|Lost Crops of Africa: Volume 1 - Grains (BOSTID, 1996, 372 p.)|
The project that is the subject of this report was approved by the Governing Board of the National Research Council, whose members are drawn from the councils of the National Academy of Sciences, the National Academy of Engineering, and the Institute of Medicine. The members of the committee responsible for the report were chosen for their special competence and with regard for appropriate balance.
The report was reviewed by a group other than the authors according to procedures approved by a Report Review Committee consisting of members of the National Academy of Sciences, the National Academy of Engineering, and the Institute of Medicine.
This report was prepared by an ad hoc advisory panel of the Board on Science and Technology for International Development, Office of International Affairs, National Research Council. Staff support was funded by the Bureau for Africa, Bureau for Research and Development, Office of Nutrition, and Office of Research, Agency for International Development, under Grant No. DPE-5545-A-00-8068-00.
A Note from the Sponsors
For two decades, the U.S. Agency for International Development (AID) has supported various reports from BOSTID's Innovation Program. This current one, on the underexploited cereals of Africa, is particularly timely. Africa's nutrition situation is deteriorating, and this is a serious concern. Much of the population is more vulnerable to malnutrition and starvation than ever before. Clearly, the problem needs tangible and sustained support from the international community, but it also needs a host of fresh ideas.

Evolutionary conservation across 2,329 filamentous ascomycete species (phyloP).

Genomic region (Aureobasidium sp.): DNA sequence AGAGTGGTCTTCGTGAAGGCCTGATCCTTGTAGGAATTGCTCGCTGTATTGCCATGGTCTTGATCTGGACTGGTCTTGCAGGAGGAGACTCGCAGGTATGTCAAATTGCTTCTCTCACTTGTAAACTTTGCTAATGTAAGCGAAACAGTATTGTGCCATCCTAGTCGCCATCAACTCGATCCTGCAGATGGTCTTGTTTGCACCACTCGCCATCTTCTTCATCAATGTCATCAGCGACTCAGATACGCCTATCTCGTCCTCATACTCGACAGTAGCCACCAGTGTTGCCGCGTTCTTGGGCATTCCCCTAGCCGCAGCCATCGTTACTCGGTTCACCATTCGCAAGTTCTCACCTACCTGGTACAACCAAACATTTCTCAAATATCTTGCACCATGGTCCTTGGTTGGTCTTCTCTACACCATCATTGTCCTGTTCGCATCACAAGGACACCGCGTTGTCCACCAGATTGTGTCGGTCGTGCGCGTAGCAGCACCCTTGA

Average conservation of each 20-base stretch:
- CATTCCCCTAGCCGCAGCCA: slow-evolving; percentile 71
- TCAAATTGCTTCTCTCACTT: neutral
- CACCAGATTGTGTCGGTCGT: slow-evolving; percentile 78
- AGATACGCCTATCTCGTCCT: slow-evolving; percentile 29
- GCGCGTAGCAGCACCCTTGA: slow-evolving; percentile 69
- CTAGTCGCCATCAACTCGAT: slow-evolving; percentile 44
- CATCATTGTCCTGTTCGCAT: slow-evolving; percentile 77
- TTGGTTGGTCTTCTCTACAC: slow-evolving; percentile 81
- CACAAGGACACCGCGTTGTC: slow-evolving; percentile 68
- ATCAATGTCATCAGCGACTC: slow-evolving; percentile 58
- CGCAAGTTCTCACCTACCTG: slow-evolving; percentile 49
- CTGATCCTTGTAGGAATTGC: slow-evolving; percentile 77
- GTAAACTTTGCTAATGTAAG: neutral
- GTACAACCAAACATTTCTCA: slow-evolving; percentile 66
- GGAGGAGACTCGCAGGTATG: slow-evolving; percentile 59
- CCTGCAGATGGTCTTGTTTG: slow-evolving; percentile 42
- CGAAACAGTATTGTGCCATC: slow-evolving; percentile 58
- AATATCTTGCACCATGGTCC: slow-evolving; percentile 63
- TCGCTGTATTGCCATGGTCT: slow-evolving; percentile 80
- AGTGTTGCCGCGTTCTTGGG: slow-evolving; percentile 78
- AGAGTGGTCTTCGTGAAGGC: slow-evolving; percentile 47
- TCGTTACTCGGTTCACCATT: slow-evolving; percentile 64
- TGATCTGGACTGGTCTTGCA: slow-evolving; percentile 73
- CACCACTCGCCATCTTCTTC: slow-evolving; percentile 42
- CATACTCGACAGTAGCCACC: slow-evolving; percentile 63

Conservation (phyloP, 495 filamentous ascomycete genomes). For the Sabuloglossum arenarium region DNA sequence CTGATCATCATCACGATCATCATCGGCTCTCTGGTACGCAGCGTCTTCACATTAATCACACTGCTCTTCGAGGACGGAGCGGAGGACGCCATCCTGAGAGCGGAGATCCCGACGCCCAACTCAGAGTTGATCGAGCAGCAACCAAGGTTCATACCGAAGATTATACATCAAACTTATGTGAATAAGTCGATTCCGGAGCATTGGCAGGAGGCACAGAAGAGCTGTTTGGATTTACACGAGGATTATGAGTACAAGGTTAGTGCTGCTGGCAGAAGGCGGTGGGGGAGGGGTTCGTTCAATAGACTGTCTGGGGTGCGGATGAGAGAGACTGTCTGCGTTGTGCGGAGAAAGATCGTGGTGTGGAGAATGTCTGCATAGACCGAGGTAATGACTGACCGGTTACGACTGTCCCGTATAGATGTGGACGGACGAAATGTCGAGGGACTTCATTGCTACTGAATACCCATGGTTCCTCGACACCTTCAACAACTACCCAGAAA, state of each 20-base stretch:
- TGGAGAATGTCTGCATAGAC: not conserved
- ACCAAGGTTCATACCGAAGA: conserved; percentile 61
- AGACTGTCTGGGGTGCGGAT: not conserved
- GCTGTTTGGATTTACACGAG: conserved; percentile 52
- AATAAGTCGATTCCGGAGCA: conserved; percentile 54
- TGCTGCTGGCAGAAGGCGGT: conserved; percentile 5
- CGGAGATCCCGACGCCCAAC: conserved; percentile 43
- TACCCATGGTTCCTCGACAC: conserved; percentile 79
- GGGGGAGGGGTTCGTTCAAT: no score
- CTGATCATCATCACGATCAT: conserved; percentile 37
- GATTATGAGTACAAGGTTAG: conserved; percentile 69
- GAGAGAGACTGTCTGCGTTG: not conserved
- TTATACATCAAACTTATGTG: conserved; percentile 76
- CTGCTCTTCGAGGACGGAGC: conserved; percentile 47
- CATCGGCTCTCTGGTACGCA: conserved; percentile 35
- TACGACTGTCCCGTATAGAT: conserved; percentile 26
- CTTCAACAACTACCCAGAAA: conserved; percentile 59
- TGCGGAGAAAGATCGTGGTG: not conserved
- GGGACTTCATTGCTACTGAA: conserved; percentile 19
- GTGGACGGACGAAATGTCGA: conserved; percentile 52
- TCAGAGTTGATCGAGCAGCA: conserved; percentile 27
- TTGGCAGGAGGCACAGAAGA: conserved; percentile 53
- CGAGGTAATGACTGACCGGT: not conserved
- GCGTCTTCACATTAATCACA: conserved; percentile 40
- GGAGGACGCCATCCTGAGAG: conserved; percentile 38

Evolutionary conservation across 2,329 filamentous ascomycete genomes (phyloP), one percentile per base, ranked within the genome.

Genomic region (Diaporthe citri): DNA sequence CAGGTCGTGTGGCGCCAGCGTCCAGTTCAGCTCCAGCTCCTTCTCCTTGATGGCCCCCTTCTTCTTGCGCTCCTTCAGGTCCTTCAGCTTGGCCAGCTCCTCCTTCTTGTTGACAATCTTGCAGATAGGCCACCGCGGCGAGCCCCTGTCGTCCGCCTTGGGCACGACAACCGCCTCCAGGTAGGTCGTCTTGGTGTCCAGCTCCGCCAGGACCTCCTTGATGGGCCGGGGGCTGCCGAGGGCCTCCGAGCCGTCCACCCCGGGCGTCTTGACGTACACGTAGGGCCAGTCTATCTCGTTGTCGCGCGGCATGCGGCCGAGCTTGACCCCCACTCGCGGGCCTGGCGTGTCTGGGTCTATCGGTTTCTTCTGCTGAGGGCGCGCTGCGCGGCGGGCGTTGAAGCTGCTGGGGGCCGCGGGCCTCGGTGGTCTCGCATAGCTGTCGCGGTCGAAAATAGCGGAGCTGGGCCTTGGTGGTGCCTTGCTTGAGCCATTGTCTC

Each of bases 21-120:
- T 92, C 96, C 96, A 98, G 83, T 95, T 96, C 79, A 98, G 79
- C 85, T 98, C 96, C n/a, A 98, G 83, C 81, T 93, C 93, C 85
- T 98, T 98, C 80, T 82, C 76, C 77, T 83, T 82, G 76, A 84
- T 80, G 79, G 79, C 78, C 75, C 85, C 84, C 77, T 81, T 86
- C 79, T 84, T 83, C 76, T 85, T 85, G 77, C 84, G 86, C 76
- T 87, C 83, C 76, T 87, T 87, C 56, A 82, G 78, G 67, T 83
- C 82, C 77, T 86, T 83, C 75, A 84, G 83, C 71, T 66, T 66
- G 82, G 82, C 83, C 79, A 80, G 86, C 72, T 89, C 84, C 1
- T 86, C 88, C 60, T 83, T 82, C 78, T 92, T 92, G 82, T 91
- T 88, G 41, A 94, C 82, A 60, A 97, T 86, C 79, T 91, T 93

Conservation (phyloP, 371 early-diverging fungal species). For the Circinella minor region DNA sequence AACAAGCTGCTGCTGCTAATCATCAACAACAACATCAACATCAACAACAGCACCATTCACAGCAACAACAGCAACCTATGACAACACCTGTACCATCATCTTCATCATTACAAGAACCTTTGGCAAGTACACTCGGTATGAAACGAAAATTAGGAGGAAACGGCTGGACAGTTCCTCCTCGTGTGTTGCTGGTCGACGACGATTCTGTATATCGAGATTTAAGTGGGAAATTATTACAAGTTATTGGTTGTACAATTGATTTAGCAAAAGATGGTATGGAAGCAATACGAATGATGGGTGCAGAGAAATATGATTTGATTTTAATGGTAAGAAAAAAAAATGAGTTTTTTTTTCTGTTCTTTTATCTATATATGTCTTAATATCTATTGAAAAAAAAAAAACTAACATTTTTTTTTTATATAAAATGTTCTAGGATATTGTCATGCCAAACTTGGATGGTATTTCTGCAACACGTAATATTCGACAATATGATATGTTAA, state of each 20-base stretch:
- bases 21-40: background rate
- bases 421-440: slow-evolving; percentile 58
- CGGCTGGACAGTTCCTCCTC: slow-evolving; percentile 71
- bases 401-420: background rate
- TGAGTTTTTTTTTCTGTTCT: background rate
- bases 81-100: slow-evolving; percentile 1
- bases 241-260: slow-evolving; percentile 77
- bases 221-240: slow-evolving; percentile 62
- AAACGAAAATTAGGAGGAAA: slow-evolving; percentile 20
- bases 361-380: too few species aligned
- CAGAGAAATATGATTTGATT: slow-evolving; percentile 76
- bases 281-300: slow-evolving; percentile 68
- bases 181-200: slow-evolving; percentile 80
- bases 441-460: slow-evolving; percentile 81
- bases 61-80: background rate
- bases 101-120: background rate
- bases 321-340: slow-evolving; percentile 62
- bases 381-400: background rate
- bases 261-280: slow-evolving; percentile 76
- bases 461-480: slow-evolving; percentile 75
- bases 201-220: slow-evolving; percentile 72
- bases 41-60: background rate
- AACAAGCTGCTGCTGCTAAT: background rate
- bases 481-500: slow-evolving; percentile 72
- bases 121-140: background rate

This book offers many such ideas and is part of a commitment AID made at the International Conference on Nutrition (ICN) in December 1992. There, member countries, nongovernmental organizations, and the international community pledged to eliminate or substantially reduce starvation, widespread undernutrition, and micronutrient malnutrition within this decade.
By highlighting the broad potential for Africa's own native boidiversity to reduce the vulnerability of seriously at-risk people to food shortages, the book could become a major contributor to the ICN objectives. The so-called "lost crops" obviously can help provide food security in their native areas, which include many parts of Africa threatened with hunger. At the same time, however, maintaining the diversity of these ancient crops will protect options for the rest of the world to use.
For these and other reasons, we are pleased to have been this project's major sponsors. We hope the wealth of information in the following pages will stimulate much interest and many subsequent activities. If that occurs, the now largely overlooked resources described herein should contribute substantially toward achieving the goal of eliminating hunger and malnutrition by decade's end.
David A. Oot
Office of Health and Nutrition
Bureau for Africa
Office of Foreign Disaster Assistance
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